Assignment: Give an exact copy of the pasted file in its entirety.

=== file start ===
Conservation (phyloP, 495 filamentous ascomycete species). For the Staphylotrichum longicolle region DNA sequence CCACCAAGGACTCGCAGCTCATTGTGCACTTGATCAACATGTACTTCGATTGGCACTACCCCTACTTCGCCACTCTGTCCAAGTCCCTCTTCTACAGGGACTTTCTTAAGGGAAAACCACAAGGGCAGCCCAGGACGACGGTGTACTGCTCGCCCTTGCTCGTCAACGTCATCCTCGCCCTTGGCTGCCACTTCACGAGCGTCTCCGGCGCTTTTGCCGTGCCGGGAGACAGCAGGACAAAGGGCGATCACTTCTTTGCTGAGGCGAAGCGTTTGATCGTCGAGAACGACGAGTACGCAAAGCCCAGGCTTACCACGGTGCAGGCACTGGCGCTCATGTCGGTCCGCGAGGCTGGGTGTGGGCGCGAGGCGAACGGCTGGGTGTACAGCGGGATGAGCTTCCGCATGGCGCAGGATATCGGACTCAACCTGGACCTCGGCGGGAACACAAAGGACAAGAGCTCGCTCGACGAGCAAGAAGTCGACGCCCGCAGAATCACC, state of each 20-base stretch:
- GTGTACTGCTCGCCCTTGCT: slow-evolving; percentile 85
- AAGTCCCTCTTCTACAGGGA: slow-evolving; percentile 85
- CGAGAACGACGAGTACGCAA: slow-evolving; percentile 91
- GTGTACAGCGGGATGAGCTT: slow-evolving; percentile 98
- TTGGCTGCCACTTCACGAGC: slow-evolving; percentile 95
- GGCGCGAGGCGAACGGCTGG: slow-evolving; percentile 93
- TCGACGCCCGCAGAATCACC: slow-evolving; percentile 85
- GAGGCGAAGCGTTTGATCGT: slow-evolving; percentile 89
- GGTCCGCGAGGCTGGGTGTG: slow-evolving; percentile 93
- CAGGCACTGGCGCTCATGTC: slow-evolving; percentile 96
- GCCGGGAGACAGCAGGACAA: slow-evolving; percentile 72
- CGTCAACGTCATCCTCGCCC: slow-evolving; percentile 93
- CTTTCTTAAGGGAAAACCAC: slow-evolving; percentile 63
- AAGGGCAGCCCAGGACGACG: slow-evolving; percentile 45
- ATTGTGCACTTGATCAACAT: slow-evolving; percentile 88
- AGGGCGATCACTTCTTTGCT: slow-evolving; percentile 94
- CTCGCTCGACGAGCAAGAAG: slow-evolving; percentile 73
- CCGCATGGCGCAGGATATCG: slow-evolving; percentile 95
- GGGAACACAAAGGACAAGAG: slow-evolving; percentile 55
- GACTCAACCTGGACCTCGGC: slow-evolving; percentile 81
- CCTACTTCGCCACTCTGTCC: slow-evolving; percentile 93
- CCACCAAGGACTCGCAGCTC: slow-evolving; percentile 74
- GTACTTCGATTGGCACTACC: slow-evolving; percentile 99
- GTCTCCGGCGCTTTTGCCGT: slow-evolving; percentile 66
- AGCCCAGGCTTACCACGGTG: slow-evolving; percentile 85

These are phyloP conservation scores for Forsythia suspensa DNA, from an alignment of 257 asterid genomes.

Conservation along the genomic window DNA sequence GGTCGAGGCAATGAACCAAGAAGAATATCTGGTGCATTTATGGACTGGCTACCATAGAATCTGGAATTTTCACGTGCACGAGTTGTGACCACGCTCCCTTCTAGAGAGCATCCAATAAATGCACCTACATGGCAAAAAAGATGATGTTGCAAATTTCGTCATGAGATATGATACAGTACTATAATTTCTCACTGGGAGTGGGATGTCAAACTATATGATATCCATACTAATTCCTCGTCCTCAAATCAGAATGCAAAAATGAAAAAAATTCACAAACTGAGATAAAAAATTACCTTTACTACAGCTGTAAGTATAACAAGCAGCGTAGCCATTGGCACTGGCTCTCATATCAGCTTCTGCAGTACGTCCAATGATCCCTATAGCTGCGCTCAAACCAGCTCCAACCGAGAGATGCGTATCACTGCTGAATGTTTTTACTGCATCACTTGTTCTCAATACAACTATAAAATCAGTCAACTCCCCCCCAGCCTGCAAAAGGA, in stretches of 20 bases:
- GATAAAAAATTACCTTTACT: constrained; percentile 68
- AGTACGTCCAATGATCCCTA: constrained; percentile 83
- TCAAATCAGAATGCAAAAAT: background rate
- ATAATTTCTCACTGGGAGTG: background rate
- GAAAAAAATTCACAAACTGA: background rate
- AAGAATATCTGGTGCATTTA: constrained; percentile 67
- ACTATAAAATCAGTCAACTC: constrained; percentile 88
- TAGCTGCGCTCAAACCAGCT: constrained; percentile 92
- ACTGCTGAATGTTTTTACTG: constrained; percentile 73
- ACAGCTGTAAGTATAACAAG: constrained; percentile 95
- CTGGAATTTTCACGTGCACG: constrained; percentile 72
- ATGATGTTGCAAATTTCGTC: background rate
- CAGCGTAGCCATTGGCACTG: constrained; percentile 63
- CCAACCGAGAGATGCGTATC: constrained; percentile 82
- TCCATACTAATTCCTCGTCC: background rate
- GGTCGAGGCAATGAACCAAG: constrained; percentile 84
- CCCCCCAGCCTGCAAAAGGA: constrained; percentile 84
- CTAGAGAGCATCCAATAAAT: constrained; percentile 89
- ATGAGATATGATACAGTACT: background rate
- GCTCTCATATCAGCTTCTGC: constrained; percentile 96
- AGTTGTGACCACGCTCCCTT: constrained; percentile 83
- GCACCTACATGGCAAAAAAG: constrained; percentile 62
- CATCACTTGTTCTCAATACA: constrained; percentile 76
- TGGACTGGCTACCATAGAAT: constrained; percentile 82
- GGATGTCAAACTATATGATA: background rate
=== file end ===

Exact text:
Conservation (phyloP, 495 filamentous ascomycete species). For the Staphylotrichum longicolle region DNA sequence CCACCAAGGACTCGCAGCTCATTGTGCACTTGATCAACATGTACTTCGATTGGCACTACCCCTACTTCGCCACTCTGTCCAAGTCCCTCTTCTACAGGGACTTTCTTAAGGGAAAACCACAAGGGCAGCCCAGGACGACGGTGTACTGCTCGCCCTTGCTCGTCAACGTCATCCTCGCCCTTGGCTGCCACTTCACGAGCGTCTCCGGCGCTTTTGCCGTGCCGGGAGACAGCAGGACAAAGGGCGATCACTTCTTTGCTGAGGCGAAGCGTTTGATCGTCGAGAACGACGAGTACGCAAAGCCCAGGCTTACCACGGTGCAGGCACTGGCGCTCATGTCGGTCCGCGAGGCTGGGTGTGGGCGCGAGGCGAACGGCTGGGTGTACAGCGGGATGAGCTTCCGCATGGCGCAGGATATCGGACTCAACCTGGACCTCGGCGGGAACACAAAGGACAAGAGCTCGCTCGACGAGCAAGAAGTCGACGCCCGCAGAATCACC, state of each 20-base stretch:
- GTGTACTGCTCGCCCTTGCT: slow-evolving; percentile 85
- AAGTCCCTCTTCTACAGGGA: slow-evolving; percentile 85
- CGAGAACGACGAGTACGCAA: slow-evolving; percentile 91
- GTGTACAGCGGGATGAGCTT: slow-evolving; percentile 98
- TTGGCTGCCACTTCACGAGC: slow-evolving; percentile 95
- GGCGCGAGGCGAACGGCTGG: slow-evolving; percentile 93
- TCGACGCCCGCAGAATCACC: slow-evolving; percentile 85
- GAGGCGAAGCGTTTGATCGT: slow-evolving; percentile 89
- GGTCCGCGAGGCTGGGTGTG: slow-evolving; percentile 93
- CAGGCACTGGCGCTCATGTC: slow-evolving; percentile 96
- GCCGGGAGACAGCAGGACAA: slow-evolving; percentile 72
- CGTCAACGTCATCCTCGCCC: slow-evolving; percentile 93
- CTTTCTTAAGGGAAAACCAC: slow-evolving; percentile 63
- AAGGGCAGCCCAGGACGACG: slow-evolving; percentile 45
- ATTGTGCACTTGATCAACAT: slow-evolving; percentile 88
- AGGGCGATCACTTCTTTGCT: slow-evolving; percentile 94
- CTCGCTCGACGAGCAAGAAG: slow-evolving; percentile 73
- CCGCATGGCGCAGGATATCG: slow-evolving; percentile 95
- GGGAACACAAAGGACAAGAG: slow-evolving; percentile 55
- GACTCAACCTGGACCTCGGC: slow-evolving; percentile 81
- CCTACTTCGCCACTCTGTCC: slow-evolving; percentile 93
- CCACCAAGGACTCGCAGCTC: slow-evolving; percentile 74
- GTACTTCGATTGGCACTACC: slow-evolving; percentile 99
- GTCTCCGGCGCTTTTGCCGT: slow-evolving; percentile 66
- AGCCCAGGCTTACCACGGTG: slow-evolving; percentile 85

These are phyloP conservation scores for Forsythia suspensa DNA, from an alignment of 257 asterid genomes.

Conservation along the genomic window DNA sequence GGTCGAGGCAATGAACCAAGAAGAATATCTGGTGCATTTATGGACTGGCTACCATAGAATCTGGAATTTTCACGTGCACGAGTTGTGACCACGCTCCCTTCTAGAGAGCATCCAATAAATGCACCTACATGGCAAAAAAGATGATGTTGCAAATTTCGTCATGAGATATGATACAGTACTATAATTTCTCACTGGGAGTGGGATGTCAAACTATATGATATCCATACTAATTCCTCGTCCTCAAATCAGAATGCAAAAATGAAAAAAATTCACAAACTGAGATAAAAAATTACCTTTACTACAGCTGTAAGTATAACAAGCAGCGTAGCCATTGGCACTGGCTCTCATATCAGCTTCTGCAGTACGTCCAATGATCCCTATAGCTGCGCTCAAACCAGCTCCAACCGAGAGATGCGTATCACTGCTGAATGTTTTTACTGCATCACTTGTTCTCAATACAACTATAAAATCAGTCAACTCCCCCCCAGCCTGCAAAAGGA, in stretches of 20 bases:
- GATAAAAAATTACCTTTACT: constrained; percentile 68
- AGTACGTCCAATGATCCCTA: constrained; percentile 83
- TCAAATCAGAATGCAAAAAT: background rate
- ATAATTTCTCACTGGGAGTG: background rate
- GAAAAAAATTCACAAACTGA: background rate
- AAGAATATCTGGTGCATTTA: constrained; percentile 67
- ACTATAAAATCAGTCAACTC: constrained; percentile 88
- TAGCTGCGCTCAAACCAGCT: constrained; percentile 92
- ACTGCTGAATGTTTTTACTG: constrained; percentile 73
- ACAGCTGTAAGTATAACAAG: constrained; percentile 95
- CTGGAATTTTCACGTGCACG: constrained; percentile 72
- ATGATGTTGCAAATTTCGTC: background rate
- CAGCGTAGCCATTGGCACTG: constrained; percentile 63
- CCAACCGAGAGATGCGTATC: constrained; percentile 82
- TCCATACTAATTCCTCGTCC: background rate
- GGTCGAGGCAATGAACCAAG: constrained; percentile 84
- CCCCCCAGCCTGCAAAAGGA: constrained; percentile 84
- CTAGAGAGCATCCAATAAAT: constrained; percentile 89
- ATGAGATATGATACAGTACT: background rate
- GCTCTCATATCAGCTTCTGC: constrained; percentile 96
- AGTTGTGACCACGCTCCCTT: constrained; percentile 83
- GCACCTACATGGCAAAAAAG: constrained; percentile 62
- CATCACTTGTTCTCAATACA: constrained; percentile 76
- TGGACTGGCTACCATAGAAT: constrained; percentile 82
- GGATGTCAAACTATATGATA: background rate